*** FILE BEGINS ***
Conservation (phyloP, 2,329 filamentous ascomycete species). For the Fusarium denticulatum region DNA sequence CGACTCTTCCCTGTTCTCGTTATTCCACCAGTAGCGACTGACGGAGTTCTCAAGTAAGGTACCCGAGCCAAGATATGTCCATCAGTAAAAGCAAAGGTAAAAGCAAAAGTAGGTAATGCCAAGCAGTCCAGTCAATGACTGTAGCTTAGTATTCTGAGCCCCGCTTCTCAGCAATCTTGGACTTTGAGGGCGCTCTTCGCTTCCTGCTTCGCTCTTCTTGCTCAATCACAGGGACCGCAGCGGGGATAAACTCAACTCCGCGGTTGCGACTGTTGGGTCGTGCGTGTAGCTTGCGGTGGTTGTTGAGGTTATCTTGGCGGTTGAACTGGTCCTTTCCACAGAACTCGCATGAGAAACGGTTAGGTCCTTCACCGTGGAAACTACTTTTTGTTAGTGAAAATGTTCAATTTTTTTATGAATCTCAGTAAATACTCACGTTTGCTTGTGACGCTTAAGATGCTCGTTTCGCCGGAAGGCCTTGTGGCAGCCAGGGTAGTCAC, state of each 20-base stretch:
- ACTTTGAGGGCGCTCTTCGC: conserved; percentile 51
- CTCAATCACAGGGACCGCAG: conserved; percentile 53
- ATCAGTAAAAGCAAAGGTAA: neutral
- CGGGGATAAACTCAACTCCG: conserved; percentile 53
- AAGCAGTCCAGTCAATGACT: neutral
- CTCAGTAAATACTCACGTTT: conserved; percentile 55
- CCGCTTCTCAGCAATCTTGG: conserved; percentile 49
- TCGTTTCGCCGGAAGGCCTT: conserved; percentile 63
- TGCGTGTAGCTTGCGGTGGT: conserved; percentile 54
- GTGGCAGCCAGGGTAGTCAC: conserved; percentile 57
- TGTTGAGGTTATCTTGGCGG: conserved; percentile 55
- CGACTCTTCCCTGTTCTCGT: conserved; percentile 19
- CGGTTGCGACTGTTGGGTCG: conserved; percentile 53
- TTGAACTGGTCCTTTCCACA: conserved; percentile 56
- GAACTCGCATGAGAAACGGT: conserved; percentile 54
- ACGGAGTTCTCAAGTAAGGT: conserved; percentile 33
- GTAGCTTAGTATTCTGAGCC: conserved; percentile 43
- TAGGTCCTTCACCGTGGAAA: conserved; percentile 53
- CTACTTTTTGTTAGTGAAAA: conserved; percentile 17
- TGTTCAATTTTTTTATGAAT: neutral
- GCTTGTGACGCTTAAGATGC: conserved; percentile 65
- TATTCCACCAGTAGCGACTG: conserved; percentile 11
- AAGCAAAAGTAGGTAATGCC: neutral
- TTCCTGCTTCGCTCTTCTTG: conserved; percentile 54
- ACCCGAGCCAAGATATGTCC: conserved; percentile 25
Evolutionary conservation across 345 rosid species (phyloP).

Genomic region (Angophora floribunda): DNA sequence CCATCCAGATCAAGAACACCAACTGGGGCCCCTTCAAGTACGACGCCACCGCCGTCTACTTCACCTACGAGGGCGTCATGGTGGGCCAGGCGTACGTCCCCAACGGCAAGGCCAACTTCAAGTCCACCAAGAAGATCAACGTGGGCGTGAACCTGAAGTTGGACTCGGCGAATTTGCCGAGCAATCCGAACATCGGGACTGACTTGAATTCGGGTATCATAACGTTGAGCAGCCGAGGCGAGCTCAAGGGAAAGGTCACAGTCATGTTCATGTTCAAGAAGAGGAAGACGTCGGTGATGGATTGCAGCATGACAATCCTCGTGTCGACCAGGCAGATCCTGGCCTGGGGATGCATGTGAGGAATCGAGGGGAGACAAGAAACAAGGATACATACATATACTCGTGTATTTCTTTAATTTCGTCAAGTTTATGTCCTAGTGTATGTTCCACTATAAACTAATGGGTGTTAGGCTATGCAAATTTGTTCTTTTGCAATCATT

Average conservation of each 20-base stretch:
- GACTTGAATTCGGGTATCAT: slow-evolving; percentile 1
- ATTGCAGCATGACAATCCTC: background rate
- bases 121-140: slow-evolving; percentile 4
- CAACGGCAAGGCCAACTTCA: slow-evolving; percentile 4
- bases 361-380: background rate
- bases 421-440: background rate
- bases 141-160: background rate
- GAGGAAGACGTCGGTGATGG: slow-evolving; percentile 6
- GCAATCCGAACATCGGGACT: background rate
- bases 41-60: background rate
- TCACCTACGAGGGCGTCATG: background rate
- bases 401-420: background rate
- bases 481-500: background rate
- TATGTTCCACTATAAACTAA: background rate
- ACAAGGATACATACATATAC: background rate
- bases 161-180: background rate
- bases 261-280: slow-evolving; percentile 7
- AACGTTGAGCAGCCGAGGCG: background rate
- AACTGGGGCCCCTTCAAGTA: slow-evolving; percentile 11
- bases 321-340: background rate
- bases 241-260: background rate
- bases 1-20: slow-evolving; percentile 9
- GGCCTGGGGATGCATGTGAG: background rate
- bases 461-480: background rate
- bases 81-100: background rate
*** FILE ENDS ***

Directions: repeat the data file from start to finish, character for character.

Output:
Conservation (phyloP, 2,329 filamentous ascomycete species). For the Fusarium denticulatum region DNA sequence CGACTCTTCCCTGTTCTCGTTATTCCACCAGTAGCGACTGACGGAGTTCTCAAGTAAGGTACCCGAGCCAAGATATGTCCATCAGTAAAAGCAAAGGTAAAAGCAAAAGTAGGTAATGCCAAGCAGTCCAGTCAATGACTGTAGCTTAGTATTCTGAGCCCCGCTTCTCAGCAATCTTGGACTTTGAGGGCGCTCTTCGCTTCCTGCTTCGCTCTTCTTGCTCAATCACAGGGACCGCAGCGGGGATAAACTCAACTCCGCGGTTGCGACTGTTGGGTCGTGCGTGTAGCTTGCGGTGGTTGTTGAGGTTATCTTGGCGGTTGAACTGGTCCTTTCCACAGAACTCGCATGAGAAACGGTTAGGTCCTTCACCGTGGAAACTACTTTTTGTTAGTGAAAATGTTCAATTTTTTTATGAATCTCAGTAAATACTCACGTTTGCTTGTGACGCTTAAGATGCTCGTTTCGCCGGAAGGCCTTGTGGCAGCCAGGGTAGTCAC, state of each 20-base stretch:
- ACTTTGAGGGCGCTCTTCGC: conserved; percentile 51
- CTCAATCACAGGGACCGCAG: conserved; percentile 53
- ATCAGTAAAAGCAAAGGTAA: neutral
- CGGGGATAAACTCAACTCCG: conserved; percentile 53
- AAGCAGTCCAGTCAATGACT: neutral
- CTCAGTAAATACTCACGTTT: conserved; percentile 55
- CCGCTTCTCAGCAATCTTGG: conserved; percentile 49
- TCGTTTCGCCGGAAGGCCTT: conserved; percentile 63
- TGCGTGTAGCTTGCGGTGGT: conserved; percentile 54
- GTGGCAGCCAGGGTAGTCAC: conserved; percentile 57
- TGTTGAGGTTATCTTGGCGG: conserved; percentile 55
- CGACTCTTCCCTGTTCTCGT: conserved; percentile 19
- CGGTTGCGACTGTTGGGTCG: conserved; percentile 53
- TTGAACTGGTCCTTTCCACA: conserved; percentile 56
- GAACTCGCATGAGAAACGGT: conserved; percentile 54
- ACGGAGTTCTCAAGTAAGGT: conserved; percentile 33
- GTAGCTTAGTATTCTGAGCC: conserved; percentile 43
- TAGGTCCTTCACCGTGGAAA: conserved; percentile 53
- CTACTTTTTGTTAGTGAAAA: conserved; percentile 17
- TGTTCAATTTTTTTATGAAT: neutral
- GCTTGTGACGCTTAAGATGC: conserved; percentile 65
- TATTCCACCAGTAGCGACTG: conserved; percentile 11
- AAGCAAAAGTAGGTAATGCC: neutral
- TTCCTGCTTCGCTCTTCTTG: conserved; percentile 54
- ACCCGAGCCAAGATATGTCC: conserved; percentile 25
Evolutionary conservation across 345 rosid species (phyloP).

Genomic region (Angophora floribunda): DNA sequence CCATCCAGATCAAGAACACCAACTGGGGCCCCTTCAAGTACGACGCCACCGCCGTCTACTTCACCTACGAGGGCGTCATGGTGGGCCAGGCGTACGTCCCCAACGGCAAGGCCAACTTCAAGTCCACCAAGAAGATCAACGTGGGCGTGAACCTGAAGTTGGACTCGGCGAATTTGCCGAGCAATCCGAACATCGGGACTGACTTGAATTCGGGTATCATAACGTTGAGCAGCCGAGGCGAGCTCAAGGGAAAGGTCACAGTCATGTTCATGTTCAAGAAGAGGAAGACGTCGGTGATGGATTGCAGCATGACAATCCTCGTGTCGACCAGGCAGATCCTGGCCTGGGGATGCATGTGAGGAATCGAGGGGAGACAAGAAACAAGGATACATACATATACTCGTGTATTTCTTTAATTTCGTCAAGTTTATGTCCTAGTGTATGTTCCACTATAAACTAATGGGTGTTAGGCTATGCAAATTTGTTCTTTTGCAATCATT

Average conservation of each 20-base stretch:
- GACTTGAATTCGGGTATCAT: slow-evolving; percentile 1
- ATTGCAGCATGACAATCCTC: background rate
- bases 121-140: slow-evolving; percentile 4
- CAACGGCAAGGCCAACTTCA: slow-evolving; percentile 4
- bases 361-380: background rate
- bases 421-440: background rate
- bases 141-160: background rate
- GAGGAAGACGTCGGTGATGG: slow-evolving; percentile 6
- GCAATCCGAACATCGGGACT: background rate
- bases 41-60: background rate
- TCACCTACGAGGGCGTCATG: background rate
- bases 401-420: background rate
- bases 481-500: background rate
- TATGTTCCACTATAAACTAA: background rate
- ACAAGGATACATACATATAC: background rate
- bases 161-180: background rate
- bases 261-280: slow-evolving; percentile 7
- AACGTTGAGCAGCCGAGGCG: background rate
- AACTGGGGCCCCTTCAAGTA: slow-evolving; percentile 11
- bases 321-340: background rate
- bases 241-260: background rate
- bases 1-20: slow-evolving; percentile 9
- GGCCTGGGGATGCATGTGAG: background rate
- bases 461-480: background rate
- bases 81-100: background rate